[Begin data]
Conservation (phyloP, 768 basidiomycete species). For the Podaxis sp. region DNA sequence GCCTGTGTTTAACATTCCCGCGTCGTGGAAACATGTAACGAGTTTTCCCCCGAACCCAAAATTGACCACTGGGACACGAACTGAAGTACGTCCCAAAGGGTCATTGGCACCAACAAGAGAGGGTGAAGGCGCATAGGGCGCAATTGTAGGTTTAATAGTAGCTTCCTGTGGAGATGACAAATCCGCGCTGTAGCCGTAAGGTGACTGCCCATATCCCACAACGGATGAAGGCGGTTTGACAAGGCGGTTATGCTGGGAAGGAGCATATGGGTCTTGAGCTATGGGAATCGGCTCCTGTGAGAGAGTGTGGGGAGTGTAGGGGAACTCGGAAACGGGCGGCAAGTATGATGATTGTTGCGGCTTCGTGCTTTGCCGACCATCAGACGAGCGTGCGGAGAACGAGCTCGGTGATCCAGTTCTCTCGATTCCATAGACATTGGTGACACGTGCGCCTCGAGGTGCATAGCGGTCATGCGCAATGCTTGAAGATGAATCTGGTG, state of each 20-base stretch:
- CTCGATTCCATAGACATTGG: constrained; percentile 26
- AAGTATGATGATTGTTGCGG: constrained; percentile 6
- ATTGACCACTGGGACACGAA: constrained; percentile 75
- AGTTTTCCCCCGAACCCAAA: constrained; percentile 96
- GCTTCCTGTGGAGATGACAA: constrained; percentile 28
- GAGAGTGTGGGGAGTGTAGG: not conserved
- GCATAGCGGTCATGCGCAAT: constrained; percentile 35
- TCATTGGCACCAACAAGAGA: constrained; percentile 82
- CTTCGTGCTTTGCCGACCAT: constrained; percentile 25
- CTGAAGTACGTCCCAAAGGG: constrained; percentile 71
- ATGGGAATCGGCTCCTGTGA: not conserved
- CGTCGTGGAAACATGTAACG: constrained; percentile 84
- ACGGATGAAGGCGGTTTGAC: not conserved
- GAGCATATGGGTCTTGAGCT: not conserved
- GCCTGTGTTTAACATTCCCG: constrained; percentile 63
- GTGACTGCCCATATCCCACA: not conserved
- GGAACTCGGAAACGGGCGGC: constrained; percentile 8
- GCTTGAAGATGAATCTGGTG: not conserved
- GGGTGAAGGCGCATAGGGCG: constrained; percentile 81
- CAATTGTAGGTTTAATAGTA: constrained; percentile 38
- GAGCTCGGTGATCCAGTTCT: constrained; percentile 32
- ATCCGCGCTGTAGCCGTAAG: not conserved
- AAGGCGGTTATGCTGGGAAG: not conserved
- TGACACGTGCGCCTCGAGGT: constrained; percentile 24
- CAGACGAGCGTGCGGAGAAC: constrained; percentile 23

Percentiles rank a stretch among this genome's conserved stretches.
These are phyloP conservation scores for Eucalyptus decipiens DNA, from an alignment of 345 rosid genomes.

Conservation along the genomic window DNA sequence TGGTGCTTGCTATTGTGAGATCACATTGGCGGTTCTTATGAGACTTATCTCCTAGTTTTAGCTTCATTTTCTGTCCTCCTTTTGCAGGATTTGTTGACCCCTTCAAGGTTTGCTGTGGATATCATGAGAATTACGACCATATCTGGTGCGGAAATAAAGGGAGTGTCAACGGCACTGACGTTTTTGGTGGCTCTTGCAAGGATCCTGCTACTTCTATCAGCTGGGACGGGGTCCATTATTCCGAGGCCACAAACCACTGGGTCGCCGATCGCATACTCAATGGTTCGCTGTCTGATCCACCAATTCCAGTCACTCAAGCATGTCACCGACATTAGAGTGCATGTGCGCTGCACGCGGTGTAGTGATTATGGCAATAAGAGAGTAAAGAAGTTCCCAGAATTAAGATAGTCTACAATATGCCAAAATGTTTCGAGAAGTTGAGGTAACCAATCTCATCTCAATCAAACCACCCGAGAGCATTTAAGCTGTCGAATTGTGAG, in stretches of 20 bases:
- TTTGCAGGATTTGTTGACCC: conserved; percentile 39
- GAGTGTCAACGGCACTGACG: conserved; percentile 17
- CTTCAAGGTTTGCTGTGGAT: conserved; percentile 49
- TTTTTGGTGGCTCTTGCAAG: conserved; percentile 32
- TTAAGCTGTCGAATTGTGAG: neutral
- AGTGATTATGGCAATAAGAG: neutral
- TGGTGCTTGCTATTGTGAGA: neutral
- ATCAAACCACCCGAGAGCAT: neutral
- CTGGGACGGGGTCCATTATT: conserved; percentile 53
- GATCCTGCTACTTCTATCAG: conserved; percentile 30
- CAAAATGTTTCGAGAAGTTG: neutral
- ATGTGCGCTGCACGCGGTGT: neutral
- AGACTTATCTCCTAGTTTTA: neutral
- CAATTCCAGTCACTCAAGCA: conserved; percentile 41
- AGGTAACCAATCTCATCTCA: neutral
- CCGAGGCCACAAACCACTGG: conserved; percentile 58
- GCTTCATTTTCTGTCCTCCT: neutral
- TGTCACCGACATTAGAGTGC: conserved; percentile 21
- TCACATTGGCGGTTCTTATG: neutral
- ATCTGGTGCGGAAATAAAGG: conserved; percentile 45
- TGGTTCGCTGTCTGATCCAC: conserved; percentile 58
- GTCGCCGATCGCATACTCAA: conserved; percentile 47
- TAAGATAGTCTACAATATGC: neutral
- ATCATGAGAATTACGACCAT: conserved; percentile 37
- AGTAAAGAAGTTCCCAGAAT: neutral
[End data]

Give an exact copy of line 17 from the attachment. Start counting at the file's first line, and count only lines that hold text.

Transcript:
- GTGACTGCCCATATCCCACA: not conserved